Rogers said he half expected to get a negative reaction to that one, but a week later, he hadn't heard a peep. Part of the reason he said is his audience: Pittsburgh doesn’t have a large Muslim population and his syndication doesn’t go to Muslim countries.

He said he also thinks it might have something to do with tailoring the message. Rogers said he's careful not to over-generalize because he doesn't want to show a racist message. On the other hand, in the instance of the Hamas election drawing, he said he wants to show fear caused by terrorists.

"You kind of have to make him look scary. ... If you just had a nice guy smiling with a bomb on him, it wouldn't have the same effect," Rogers said.

Business As Usual

Rogers said that as he had hoped, it's basically been business as usual for him and everyone he's heard from in AAEC since the Muslim riots. He added that he hasn't heard any reports of editors asking cartoonists to lay off a subject or dumb-down a drawing. However, he said he raised his editor's eyebrows when he proposed doing a drawing about the Danish cartoons.

"I said, 'I'm doing something, on, you know, the Muslim — the Muhammad cartoons.' He said, 'You're not going to do anything that's going to get us blown up, are you?'" Rogers recalled.

Rogers said that while that conversation was partly the dark humor often found in newsrooms, it also contained a serious side to it.

"Clearly, there are cartoonists over there whose lives are being threatened. ... The truth of it is, he didn't want me to do anything inflammatory where it would just incite people," Rogers said.

Ibrahim Hooper, spokesman for the Council on American-Islamic Relations, a Washington-based Muslim civil rights organization, said cartoonists, and journalists as a whole, "shouldn't reinforce existing stereotypes linking Muslims to violence," and it's important that cartoonists do their best not to stir up anger just for that purpose.

He called on media to help parse the peaceful Muslims from the violent ones, and said that while the riots are gaining a lot of attention, "You have to put it in context. ... Several thousand protestors in an inappropriate, wild manner ... I don't know that that is representative of the entire Muslim community worldwide."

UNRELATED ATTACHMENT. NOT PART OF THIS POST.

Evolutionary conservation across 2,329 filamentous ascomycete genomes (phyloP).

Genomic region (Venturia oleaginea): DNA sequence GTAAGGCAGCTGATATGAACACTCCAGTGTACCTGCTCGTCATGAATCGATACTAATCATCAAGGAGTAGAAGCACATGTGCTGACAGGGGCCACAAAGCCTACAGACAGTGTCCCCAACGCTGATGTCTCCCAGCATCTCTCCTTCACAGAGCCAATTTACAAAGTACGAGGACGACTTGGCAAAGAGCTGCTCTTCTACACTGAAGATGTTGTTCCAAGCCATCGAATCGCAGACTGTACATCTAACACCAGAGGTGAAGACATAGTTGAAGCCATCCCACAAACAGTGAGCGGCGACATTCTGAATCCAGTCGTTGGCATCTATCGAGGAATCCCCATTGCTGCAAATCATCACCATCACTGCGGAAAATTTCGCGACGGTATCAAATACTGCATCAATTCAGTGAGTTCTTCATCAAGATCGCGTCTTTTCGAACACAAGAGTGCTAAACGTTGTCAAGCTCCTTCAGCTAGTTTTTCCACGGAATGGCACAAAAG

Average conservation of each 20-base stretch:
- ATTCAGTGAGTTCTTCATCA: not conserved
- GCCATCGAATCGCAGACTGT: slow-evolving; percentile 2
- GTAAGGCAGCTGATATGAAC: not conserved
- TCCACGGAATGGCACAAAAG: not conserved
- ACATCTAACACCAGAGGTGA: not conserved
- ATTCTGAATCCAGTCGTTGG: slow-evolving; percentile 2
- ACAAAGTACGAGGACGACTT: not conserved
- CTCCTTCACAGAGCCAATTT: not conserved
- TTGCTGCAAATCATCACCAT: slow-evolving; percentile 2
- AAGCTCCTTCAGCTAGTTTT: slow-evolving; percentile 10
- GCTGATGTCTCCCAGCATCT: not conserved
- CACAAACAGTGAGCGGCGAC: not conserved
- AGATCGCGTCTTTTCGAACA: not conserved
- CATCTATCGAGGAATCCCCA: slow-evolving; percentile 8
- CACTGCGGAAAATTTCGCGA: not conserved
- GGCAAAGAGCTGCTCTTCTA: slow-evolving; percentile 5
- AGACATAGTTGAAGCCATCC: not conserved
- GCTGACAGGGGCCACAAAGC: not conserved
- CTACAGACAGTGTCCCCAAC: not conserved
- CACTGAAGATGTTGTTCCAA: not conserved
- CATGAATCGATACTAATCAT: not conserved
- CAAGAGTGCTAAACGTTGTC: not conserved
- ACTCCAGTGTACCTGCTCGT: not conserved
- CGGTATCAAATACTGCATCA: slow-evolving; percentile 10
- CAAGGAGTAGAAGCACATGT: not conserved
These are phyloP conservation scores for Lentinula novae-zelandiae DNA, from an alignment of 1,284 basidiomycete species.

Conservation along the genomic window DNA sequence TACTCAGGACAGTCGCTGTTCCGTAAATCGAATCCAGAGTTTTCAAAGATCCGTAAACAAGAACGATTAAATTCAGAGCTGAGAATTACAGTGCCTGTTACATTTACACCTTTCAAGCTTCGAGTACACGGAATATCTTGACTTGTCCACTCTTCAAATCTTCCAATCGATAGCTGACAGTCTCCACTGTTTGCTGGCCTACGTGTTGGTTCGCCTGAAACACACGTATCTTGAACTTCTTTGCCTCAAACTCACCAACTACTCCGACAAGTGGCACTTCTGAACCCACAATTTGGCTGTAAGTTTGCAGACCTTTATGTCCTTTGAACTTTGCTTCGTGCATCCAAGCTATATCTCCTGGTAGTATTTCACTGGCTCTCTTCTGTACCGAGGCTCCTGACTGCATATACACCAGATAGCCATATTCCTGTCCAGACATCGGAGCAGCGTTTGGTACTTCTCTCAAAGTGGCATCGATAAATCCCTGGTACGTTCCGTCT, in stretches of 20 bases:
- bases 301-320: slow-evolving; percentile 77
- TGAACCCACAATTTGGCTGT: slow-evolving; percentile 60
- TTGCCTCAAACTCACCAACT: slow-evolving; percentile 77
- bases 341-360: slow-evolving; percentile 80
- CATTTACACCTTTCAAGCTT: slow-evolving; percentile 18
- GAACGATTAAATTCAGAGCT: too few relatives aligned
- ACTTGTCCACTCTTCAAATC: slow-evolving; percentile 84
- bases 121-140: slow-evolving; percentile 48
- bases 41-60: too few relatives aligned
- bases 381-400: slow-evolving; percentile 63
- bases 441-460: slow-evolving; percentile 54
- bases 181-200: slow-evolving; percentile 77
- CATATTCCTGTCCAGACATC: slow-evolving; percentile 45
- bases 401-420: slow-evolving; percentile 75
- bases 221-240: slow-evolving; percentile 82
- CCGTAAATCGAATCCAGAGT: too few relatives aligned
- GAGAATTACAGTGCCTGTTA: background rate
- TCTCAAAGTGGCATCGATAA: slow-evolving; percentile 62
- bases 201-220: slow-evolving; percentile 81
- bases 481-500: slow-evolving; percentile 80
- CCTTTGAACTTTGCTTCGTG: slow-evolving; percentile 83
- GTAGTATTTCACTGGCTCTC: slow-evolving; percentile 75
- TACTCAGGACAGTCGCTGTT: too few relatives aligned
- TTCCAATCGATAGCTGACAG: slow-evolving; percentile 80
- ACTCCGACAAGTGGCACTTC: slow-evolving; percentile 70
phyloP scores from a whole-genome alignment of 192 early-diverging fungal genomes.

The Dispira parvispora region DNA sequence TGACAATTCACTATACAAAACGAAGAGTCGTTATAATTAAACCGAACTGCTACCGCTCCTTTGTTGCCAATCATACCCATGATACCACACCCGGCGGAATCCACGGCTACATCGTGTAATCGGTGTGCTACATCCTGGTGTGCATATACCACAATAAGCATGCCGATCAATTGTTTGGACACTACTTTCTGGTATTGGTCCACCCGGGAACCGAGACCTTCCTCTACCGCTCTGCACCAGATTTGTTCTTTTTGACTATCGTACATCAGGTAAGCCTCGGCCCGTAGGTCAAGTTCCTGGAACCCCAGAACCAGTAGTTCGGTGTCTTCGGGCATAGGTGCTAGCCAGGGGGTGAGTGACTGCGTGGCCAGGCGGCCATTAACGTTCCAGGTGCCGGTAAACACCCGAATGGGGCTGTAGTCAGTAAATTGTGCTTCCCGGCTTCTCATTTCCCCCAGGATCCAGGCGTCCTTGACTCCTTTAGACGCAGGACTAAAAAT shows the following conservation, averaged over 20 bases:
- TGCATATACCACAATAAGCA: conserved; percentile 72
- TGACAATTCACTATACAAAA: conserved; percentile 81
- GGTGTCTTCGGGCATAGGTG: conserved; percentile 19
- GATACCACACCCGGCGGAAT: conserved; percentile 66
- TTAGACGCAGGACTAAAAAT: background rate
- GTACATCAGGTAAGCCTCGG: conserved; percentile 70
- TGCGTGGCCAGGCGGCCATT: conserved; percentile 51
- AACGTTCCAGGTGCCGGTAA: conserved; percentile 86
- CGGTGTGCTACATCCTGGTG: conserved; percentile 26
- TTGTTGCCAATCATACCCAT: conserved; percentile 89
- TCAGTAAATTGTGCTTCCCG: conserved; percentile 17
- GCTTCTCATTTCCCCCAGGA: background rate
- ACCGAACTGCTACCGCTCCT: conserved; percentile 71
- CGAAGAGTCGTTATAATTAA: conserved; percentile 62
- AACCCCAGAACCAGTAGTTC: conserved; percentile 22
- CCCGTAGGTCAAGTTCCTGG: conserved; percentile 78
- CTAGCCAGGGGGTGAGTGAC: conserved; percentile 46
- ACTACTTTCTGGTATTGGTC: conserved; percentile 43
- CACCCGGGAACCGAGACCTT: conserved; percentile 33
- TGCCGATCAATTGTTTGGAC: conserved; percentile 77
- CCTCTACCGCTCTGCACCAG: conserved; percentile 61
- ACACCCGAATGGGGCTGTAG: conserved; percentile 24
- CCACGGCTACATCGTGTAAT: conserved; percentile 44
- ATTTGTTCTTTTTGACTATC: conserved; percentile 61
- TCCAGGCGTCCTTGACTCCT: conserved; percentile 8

Hooper — whose organization is opposed to the violent protests but also criticized the Danish cartoons — also said the American media by-and-large have been respectful. He noted that only a few newspapers have reprinted the Danish cartoons, and few other drawings could be called inflammatory.

"The media response in the U.S. has been quite good and responsible. ... I don't think they need to prove the freedom of the press. The fact that the majority [of newspapers] chose not to [run the Muhammad cartoons] shows the great restraint and responsibility by the American media," Hooper said.

The sharp contrast in reactions here to the Toles cartoon and abroad to the Danish cartoons is good news for cartoonists here, said Stephen Hess, a research professor of media and public affairs at George Washington University and author of "Drawn and Quartered: The History of American Political Cartoons."

"I didn't think much of it at the time ... [but while] other people are burning flags, burning buildings and shooting each other, what the Joint Chiefs did is almost an object lesson in democracy. I would have thought at the time they got too hot under the collar," Hess said.

Instead, the military leaders "called attention to something that offended them, so in a strange way ... that reminds us of the proper response, the proper way to show their ire," Hess said.

To some degree, Rogers agrees.

"I think it makes [the Joint Chiefs] look worse to actually have sent a letter ... . That said, it's far better than people filling the streets and burning down embassies. But it's still disturbing," he said.

If the Joint Chiefs look worse, maybe editorial cartoonists come out on top, thanks to a little opportunism and no shortage of material to work with, Davies said.

"This story's gotten so huge," Davies said. "It's almost like a cartoonist's dream to have such a huge reaction — to a point."

Davies points out one other way at least one cartoonist is benefiting from the situation. He said Toles — also a Pulitzer Prize winner — got an unintended bonus in the form of a souvenir few others have: a letter from the Joint Chiefs of Staff.

"That’s up there. ... That one gets framed and hung on the wall," Davies said.